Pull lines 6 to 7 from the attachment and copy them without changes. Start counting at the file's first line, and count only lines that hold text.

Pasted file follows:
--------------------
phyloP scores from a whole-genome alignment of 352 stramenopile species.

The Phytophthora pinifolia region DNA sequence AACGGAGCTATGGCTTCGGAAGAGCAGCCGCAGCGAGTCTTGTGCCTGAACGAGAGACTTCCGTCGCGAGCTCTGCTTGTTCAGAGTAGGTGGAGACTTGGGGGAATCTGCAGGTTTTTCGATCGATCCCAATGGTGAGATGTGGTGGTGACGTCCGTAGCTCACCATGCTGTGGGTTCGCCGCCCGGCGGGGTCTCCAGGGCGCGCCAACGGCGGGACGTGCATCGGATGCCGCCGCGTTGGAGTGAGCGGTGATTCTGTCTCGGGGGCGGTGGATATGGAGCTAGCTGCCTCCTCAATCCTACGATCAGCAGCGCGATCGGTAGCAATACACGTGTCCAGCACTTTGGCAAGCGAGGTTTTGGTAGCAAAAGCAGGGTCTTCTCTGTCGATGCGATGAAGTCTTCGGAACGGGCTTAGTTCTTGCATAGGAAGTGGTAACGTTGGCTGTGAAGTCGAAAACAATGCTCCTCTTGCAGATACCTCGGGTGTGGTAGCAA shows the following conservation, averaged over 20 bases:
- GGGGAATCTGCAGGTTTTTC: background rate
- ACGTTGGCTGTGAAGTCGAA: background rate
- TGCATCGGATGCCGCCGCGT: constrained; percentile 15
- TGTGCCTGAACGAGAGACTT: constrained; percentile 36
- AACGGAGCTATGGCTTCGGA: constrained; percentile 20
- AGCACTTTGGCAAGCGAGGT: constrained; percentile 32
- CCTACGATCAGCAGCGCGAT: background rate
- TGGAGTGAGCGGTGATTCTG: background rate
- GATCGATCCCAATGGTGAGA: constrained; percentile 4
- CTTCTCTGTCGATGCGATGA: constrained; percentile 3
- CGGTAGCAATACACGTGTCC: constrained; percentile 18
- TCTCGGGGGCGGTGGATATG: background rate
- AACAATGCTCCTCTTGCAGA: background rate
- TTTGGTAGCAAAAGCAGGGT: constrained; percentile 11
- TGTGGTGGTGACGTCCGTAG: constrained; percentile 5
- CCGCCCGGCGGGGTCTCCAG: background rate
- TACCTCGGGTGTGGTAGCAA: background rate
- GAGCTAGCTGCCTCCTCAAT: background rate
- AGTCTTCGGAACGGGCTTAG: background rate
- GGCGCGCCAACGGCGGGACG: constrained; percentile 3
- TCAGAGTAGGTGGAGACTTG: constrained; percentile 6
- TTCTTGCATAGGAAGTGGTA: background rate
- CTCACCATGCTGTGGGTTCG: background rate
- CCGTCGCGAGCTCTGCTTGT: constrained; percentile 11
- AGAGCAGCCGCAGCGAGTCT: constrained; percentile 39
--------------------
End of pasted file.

- TGTGCCTGAACGAGAGACTT: constrained; percentile 36
- AACGGAGCTATGGCTTCGGA: constrained; percentile 20